A Chair In the Sky On Mingus, Joni Mitchell propelled herself out of the pop music world and into the world of jazz musicians. Her acceptance by the ailing Charles Mingus, whose work on Mingus was his final musical project, was a seal of musical approval that meant something to her, as did her working comeraderie with musicians on the project including Jaco, Wayne Shorter, Herbie Hancock, and Peter Erskine.
Mingus died of a heart attack in January 1979 while seeking treatment for the ALS that had confined him to a wheelchair. He had heard all but one of the Joni Mitchell songs for the album, and despite some protests from jazz fans and general indifference from pop music fans, Mingus stands as a unique collaboration and one of Mitchell’s most fascinating recorded projects. On ‘A Chair in the Sky’ her lyrics explore the mind of an insatiably creative musician now confined to a body that fails him, and his meditations on reincarnation and the ways he’d do things next time around.
Free Man in Paris—Live Version In 1979 following the release of Mingus, Mitchell went out on tour with a band comprised of Jaco Pastorious, Pat Metheney, Lyle Mays, Don Alias, and Michael Brecker. Shadows and Light, a document of the tour, was recorded in September of that year and released a year later. ‘Free Man in Paris’ was first recorded in 1974 on Court and Spark, an album that hinted of a jazzier direction for Mitchell.
Unfortunately, that album and subsequent tour (her first with a band) featured Tom Scott’s L.A Express and members of The Crusaders (Joe Sample and Felton Wilder)– all fine studio musicians but they blunted the jazzy, free edge of the music Mitchell was creating. To be fair, she was still writing pretty regular song forms at the time without the songs that sometimes lacked a chorus and resembled stream of consciousness the way the songs on Hejira and Don Juan’s Reckless Daughter did. With Pastorius, Metheney, Mays, Alias, and Brecker, the music has a bright, shiny edge and is both more aggressive and more relaxed somehow.
Otis and Marlena This is another track from Don Juan’s Reckless Daughter, one of my favorites, but a record that was not well received on release. It’s true that Don Juan was a rambling two-record set, with two sides worth of jazz fusion influenced songs, a side comprised of a poetic suite with orchestral accompaniment (‘Paprika Plains’) and some experiments with ambiance and rhythm.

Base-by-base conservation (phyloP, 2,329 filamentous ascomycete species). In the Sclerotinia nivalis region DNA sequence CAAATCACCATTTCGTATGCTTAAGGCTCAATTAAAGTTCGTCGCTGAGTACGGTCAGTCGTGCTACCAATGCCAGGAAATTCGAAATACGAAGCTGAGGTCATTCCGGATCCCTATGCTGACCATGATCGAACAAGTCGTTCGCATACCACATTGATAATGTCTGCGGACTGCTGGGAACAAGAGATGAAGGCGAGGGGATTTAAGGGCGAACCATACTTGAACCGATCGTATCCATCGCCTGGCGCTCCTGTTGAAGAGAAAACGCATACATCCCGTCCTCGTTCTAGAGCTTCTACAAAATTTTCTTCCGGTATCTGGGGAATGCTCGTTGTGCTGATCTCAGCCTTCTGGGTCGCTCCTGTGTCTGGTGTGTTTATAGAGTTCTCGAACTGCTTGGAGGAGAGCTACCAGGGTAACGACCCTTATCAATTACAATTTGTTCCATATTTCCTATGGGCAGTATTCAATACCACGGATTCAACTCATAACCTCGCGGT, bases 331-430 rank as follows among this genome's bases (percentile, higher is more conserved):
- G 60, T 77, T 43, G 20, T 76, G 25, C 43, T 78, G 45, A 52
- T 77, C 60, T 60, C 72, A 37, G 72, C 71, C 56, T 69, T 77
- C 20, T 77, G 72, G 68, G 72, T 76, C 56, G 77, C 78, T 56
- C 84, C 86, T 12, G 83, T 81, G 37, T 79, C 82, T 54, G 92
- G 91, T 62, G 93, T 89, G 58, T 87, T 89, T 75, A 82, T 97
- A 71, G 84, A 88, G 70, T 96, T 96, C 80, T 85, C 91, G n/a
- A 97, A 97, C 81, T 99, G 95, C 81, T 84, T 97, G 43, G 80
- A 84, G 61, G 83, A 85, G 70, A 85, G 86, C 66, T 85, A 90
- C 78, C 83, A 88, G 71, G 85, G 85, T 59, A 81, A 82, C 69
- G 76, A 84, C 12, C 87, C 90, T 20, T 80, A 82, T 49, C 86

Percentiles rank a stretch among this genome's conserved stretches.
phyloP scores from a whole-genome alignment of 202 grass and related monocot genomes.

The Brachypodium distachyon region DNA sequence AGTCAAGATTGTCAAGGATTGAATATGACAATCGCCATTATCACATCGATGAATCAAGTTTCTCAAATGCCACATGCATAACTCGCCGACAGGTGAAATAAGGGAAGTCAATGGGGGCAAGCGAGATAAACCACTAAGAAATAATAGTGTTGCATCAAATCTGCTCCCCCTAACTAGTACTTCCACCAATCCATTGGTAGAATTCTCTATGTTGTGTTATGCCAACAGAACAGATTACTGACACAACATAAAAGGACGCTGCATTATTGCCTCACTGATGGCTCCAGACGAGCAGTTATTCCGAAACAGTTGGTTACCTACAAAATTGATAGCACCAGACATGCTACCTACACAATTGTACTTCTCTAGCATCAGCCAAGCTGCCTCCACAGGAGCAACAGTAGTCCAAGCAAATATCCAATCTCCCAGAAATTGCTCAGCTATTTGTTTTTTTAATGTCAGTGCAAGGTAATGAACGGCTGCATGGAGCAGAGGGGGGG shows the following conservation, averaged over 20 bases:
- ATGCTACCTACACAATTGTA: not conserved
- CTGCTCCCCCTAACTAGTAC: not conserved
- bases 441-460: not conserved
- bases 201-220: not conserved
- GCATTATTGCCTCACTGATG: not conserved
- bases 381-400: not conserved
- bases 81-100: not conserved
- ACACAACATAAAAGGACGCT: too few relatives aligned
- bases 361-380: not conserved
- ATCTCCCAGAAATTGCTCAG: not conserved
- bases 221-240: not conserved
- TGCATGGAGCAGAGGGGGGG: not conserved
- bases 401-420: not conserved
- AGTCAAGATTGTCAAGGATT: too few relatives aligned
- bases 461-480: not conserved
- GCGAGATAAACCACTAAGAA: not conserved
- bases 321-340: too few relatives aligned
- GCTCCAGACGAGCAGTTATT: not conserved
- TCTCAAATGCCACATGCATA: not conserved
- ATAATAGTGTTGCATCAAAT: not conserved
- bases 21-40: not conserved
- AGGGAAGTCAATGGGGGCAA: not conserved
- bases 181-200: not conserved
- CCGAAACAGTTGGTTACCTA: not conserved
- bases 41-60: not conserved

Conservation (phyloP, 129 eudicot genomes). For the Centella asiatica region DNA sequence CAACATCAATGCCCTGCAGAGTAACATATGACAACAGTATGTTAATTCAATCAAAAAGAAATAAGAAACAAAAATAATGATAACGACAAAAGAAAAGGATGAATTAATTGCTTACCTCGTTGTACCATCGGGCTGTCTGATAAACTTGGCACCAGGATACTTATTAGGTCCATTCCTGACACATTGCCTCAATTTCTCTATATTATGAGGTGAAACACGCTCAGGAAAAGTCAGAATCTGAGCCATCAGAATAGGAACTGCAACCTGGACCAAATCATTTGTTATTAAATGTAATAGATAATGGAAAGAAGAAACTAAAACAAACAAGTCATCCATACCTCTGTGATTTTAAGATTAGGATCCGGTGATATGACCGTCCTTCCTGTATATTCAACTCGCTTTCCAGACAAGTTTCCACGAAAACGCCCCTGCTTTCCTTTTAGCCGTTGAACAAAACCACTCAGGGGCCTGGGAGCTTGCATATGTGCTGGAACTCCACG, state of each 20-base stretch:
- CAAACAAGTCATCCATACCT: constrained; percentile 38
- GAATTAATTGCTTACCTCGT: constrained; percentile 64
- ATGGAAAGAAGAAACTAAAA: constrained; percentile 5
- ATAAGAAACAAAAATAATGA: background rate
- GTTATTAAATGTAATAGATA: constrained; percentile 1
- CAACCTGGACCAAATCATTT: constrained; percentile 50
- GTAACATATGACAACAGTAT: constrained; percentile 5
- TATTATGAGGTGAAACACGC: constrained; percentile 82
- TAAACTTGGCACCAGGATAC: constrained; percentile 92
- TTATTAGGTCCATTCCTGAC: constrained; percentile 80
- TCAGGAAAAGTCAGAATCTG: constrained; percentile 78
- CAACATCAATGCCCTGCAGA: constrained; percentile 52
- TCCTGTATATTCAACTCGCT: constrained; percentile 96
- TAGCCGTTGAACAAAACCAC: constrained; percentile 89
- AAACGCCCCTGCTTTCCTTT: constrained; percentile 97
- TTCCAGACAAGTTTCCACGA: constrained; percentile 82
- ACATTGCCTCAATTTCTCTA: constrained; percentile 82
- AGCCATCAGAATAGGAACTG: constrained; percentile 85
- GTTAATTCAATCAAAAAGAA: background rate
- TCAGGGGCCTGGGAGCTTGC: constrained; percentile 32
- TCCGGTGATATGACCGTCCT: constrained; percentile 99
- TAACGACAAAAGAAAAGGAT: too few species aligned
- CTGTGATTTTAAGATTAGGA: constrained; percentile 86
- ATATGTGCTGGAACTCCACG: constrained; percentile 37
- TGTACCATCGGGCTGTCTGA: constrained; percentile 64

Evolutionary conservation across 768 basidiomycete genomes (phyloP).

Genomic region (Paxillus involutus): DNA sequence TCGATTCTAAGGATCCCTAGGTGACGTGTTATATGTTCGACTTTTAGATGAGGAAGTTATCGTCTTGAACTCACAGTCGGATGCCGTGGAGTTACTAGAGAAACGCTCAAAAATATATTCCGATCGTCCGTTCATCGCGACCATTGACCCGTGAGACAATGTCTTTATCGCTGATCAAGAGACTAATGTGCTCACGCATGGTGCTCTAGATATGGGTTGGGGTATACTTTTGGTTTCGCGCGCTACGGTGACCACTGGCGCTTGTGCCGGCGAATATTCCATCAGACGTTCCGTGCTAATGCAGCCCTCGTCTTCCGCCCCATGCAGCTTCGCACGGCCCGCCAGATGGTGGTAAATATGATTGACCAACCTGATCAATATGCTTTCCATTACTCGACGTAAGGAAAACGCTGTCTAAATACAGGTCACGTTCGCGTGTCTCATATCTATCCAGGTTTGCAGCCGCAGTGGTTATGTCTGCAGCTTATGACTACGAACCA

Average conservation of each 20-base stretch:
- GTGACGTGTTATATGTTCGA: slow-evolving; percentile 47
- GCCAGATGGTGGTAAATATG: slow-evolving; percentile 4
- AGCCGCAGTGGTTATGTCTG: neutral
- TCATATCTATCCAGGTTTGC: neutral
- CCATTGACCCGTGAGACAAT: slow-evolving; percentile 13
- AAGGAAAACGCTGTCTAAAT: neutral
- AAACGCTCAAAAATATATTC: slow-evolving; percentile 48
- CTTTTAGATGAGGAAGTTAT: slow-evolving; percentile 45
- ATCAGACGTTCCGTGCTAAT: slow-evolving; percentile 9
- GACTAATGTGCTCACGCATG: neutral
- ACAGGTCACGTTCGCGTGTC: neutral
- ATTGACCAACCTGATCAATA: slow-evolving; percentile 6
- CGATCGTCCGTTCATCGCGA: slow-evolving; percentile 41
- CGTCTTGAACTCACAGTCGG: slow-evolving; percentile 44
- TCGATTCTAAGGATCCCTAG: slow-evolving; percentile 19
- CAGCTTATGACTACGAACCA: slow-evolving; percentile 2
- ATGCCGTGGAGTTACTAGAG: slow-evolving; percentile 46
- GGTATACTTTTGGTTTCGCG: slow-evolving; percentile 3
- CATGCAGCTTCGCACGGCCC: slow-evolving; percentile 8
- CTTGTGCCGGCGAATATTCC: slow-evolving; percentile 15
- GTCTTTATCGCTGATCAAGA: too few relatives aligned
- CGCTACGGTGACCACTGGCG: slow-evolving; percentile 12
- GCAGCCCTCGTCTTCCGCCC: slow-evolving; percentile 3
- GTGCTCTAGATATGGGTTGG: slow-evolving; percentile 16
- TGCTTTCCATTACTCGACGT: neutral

‘Otis and Marlena’ is a character study of characters Mitchell finds unsympathetic–some tourist louts from middle America who are in Miami for fun and sun ‘while Muslims stick up Washington’, a reference to an event some nine months previous when a group of Muslims took over the B’Nai Brith Center in Washington D.C. demanding the release of certain Muslims held in prisons. However, it seems like an eerie premonition of the Iranian hostage crisis that would follow only two years later. The song features one of my favorite Mitchell lyrics: ‘Marlena, white as stretcher sheets/Watches it all from her 10th-floor balcony/Like it’s her opera box/All those Pagliacci summer frocks.’ Joni’s style here is like her earlier singer/songwriter style, but lyrically she’s more snippy than before, her lyrics here sound more like mid-period Elvis Costello than a Joni Mitchell song.
Turbulent Indigo From 1982 to 1991 Mitchell recorded a series of albums for Geffen Records that contained some excellent writing but which the public more or less rejected due to their production or other stylistic aspects of the recordings. In 1994 she returned to Warner Records and released Turbulent Indigo, an album that was much more like the music of Hejira and before than the music she had been creating since.
It received very positive reviews and won a Grammy Award for Pop Album of the Year. Which kind of demonstrates that what the public wanted from Joni Mitchell wasn’t any kind of growth or experimentation but rather to just keep writing acoustic guitar songs, which she was never going to do. The accolades were deserved, though, as the album demonstrates substantial growth from Mitchell as a songwriter both in terms of her subject matter and her mastery of musical form. The title track riffs on Van Gogh (as does her cover art) and how the adulation of his art is in stark contrast to the messy insanity of his life: ‘The madman hangs in fancy homes/They wouldn’t let him near!/He’d piss in their fireplace!/He’d drag them through Turbulent Indigo’
You Turn Me On I’m a Radio Going back to 1972’s For the Roses, this song was Mitchell’s response to her record label’s desire for a hit single. Apparently she thought that using radio station jargon in the lyrics would motivate stations to play it. What’s interesting is the way it is really a country crossover record, which is unique in Mitchell’s catalog. The strumming acoustic guitar and harmonica (played by Graham Nash) as well as the way Mitchell uses her voice and the lyrics ‘I’m a country station’, is very suggestive of the country sound heard on many records from the era. In 1982 country artist Gail Davies recorded a version of the song that made the song’s country connection explicit, with steel guitar instead of the harmonica solo.